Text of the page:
Writers and thinkers have long felt the creative benefits of international travel. Ernest Hemingway, for example, drew inspiration for much of his work from his time in Spain and France. Aldous Huxley, the author of Brave New World, moved from the U.K. to the U.S. in his 40s to branch out into screenwriting. Mark Twain, who sailed around the coast of the Mediterranean in 1869, wrote in his travelogue Innocents Abroad that travel is “fatal to prejudice, bigotry, and narrow-mindedness.”

In recent years, psychologists and neuroscientists have begun examining more closely what many people have already learned anecdotally: that spending time abroad may have the potential to affect mental change. In general, creativity is related to neuroplasticity, or how the brain is wired. Neural pathways are influenced by environment and habit, meaning they’re also sensitive to change: New sounds, smells, language, tastes, sensations, and sights spark different synapses in the brain and may have the potential to revitalize the mind.

“Foreign experiences increase both cognitive flexibility and depth and integrativeness of thought, the ability to make deep connections between disparate forms,” says Adam Galinsky, a professor at Columbia Business School and the author of numerous studies on the connection between creativity and international travel. Cognitive flexibility is the mind’s ability to jump between different ideas, a key component of creativity. But it’s not just about being abroad, Galinsky says: “The key, critical process is multicultural engagement, immersion, and adaptation. Someone who lives abroad and doesn’t engage with the local culture will likely get less of a creative boost than someone who travels abroad and really engages in the local environment.” In other words, going to Cancun for a week on spring break probably won’t make a person any more creative. But going to Cancun and living with local fishermen might.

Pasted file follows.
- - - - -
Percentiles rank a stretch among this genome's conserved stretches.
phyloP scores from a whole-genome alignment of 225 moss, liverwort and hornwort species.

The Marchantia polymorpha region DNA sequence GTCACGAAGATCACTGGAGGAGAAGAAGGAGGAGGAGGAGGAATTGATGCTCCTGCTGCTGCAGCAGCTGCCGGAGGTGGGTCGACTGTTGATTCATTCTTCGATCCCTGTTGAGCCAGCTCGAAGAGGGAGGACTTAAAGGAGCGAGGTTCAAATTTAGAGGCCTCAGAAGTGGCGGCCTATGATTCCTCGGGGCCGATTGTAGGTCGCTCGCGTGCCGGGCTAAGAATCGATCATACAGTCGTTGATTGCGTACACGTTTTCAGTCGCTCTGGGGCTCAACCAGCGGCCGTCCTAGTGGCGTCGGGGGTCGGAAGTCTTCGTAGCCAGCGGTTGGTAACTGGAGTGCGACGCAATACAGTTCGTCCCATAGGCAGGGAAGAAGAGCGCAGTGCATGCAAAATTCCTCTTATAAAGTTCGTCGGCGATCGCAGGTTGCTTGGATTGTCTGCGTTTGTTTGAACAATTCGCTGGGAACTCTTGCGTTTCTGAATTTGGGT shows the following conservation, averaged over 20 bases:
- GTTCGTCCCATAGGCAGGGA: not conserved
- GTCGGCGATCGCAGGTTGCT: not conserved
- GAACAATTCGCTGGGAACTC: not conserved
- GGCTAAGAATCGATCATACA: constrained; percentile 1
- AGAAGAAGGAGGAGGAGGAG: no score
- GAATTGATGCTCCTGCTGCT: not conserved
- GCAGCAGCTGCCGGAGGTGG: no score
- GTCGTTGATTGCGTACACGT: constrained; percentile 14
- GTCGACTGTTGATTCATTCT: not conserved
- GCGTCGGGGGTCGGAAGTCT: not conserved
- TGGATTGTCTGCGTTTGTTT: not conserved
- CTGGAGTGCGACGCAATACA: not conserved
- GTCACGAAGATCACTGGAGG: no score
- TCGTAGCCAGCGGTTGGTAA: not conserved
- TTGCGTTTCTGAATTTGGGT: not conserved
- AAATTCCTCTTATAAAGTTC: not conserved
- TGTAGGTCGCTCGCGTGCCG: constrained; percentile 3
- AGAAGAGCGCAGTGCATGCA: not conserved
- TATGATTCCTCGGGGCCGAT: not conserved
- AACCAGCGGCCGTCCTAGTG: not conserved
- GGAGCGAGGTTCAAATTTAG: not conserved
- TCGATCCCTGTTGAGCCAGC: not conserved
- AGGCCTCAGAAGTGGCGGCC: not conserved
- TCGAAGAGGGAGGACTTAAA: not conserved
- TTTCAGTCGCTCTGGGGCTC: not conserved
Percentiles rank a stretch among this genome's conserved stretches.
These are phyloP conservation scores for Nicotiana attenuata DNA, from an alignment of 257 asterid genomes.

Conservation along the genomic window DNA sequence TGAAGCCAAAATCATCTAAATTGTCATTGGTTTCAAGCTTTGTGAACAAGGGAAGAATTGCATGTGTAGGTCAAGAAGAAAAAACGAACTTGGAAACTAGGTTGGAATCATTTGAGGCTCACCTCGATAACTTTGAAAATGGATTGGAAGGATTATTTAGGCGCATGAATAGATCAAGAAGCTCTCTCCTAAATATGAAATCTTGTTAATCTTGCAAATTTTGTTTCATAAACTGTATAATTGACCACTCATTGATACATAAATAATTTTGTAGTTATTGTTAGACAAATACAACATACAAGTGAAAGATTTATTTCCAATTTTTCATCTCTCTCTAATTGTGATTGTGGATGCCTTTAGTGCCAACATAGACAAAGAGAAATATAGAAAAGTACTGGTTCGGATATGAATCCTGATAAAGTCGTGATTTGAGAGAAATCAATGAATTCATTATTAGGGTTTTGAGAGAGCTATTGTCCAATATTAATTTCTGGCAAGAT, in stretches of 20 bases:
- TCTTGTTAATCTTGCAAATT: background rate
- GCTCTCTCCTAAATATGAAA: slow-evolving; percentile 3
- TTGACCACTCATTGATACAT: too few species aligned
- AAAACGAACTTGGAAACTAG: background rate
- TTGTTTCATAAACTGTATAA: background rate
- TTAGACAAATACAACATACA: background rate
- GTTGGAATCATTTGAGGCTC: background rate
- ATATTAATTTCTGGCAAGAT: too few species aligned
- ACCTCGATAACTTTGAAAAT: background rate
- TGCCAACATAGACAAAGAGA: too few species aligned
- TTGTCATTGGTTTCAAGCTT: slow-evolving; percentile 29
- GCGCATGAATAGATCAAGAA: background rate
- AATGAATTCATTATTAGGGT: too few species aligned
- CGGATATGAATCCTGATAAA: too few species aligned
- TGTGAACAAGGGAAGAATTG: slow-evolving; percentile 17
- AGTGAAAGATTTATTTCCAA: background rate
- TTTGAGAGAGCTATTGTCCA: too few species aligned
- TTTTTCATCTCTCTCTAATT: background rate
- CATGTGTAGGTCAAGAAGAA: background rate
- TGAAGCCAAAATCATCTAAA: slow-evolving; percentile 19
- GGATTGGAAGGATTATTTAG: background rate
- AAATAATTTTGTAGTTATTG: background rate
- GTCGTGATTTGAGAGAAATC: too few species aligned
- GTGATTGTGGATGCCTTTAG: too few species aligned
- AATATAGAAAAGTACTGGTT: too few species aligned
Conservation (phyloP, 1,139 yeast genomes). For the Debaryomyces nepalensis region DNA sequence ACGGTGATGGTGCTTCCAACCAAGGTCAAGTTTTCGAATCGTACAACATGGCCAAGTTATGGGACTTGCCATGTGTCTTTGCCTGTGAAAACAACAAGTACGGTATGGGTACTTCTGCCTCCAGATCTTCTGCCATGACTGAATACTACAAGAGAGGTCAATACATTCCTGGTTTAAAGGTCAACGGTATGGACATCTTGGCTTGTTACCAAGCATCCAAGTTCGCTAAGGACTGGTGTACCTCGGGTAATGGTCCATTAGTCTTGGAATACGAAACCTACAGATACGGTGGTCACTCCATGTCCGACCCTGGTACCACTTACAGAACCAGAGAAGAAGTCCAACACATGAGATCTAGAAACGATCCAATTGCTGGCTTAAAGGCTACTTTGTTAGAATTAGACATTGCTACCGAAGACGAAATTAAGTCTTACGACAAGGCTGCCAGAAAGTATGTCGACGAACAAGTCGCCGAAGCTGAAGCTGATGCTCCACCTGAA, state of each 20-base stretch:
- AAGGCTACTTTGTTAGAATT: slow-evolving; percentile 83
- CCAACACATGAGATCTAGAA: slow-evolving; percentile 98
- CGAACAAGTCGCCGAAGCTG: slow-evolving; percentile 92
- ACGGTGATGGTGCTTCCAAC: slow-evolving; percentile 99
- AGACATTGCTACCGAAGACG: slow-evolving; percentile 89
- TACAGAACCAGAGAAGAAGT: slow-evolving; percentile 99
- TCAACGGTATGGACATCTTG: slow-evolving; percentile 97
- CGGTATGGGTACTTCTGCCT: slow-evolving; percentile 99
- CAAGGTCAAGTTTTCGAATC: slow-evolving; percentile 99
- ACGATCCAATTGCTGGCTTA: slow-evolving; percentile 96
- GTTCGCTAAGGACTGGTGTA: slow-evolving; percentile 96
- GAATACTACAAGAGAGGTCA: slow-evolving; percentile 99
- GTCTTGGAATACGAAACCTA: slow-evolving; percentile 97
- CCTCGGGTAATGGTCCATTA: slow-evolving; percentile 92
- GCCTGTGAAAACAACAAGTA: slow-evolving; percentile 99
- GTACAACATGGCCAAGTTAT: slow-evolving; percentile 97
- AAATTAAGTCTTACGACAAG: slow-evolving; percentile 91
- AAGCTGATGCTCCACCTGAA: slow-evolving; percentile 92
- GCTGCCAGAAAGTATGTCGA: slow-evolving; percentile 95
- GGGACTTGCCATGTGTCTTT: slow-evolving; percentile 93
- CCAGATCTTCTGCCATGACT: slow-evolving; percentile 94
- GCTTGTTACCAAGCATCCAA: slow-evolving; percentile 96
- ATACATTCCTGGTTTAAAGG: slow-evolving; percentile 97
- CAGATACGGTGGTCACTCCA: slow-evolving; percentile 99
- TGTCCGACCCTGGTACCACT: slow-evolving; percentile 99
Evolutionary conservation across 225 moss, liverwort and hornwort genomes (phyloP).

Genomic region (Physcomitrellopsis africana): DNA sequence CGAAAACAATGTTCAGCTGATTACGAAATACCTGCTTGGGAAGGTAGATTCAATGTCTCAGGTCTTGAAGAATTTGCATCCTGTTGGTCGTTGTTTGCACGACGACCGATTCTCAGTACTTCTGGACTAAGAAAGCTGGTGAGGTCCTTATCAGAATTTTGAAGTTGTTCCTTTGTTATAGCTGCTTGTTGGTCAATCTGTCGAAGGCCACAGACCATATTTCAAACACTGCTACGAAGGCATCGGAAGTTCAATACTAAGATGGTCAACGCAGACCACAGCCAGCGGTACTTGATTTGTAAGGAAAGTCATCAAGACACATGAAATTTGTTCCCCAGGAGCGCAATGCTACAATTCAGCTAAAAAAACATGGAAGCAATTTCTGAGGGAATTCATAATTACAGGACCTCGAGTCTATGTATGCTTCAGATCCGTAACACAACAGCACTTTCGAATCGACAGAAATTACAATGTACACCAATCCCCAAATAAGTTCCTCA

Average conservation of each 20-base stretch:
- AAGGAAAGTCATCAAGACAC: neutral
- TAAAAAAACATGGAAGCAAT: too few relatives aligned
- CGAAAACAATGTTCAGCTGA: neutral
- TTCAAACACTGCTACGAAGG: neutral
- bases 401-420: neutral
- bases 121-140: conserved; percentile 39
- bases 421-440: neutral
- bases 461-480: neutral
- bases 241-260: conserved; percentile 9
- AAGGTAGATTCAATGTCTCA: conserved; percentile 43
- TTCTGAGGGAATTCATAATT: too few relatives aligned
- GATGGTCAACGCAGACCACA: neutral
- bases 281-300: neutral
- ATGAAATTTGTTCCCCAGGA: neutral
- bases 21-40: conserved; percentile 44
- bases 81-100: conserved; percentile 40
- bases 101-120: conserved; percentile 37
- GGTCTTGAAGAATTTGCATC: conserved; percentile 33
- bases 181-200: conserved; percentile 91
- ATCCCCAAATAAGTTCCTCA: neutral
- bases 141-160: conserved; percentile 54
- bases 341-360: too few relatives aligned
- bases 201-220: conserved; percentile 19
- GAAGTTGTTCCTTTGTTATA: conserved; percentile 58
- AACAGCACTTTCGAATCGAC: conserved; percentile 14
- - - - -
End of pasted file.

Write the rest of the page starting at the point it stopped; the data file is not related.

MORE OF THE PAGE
In Galinsky’s latest study, published last month in the Academy of Management Journal, he and three other researchers examined the experiences of the creative directors of 270 high-end fashion houses. Combing through 11 years’ worth of fashion lines, Galinsky and his team searched for links between the creative directors’ experience working abroad and the fashion houses’ “creative innovations,” or the degree “to which final, implemented products or services are novel and useful from the standpoint of external audiences.” The level of creativity of a given product was rated by a pool of trade journalists and independent buyers. Sure enough, the researchers found a clear correlation between time spent abroad and creative output: The brands whose creative directors had lived and worked in other countries produced more consistently creative fashion lines than those whose directors had not.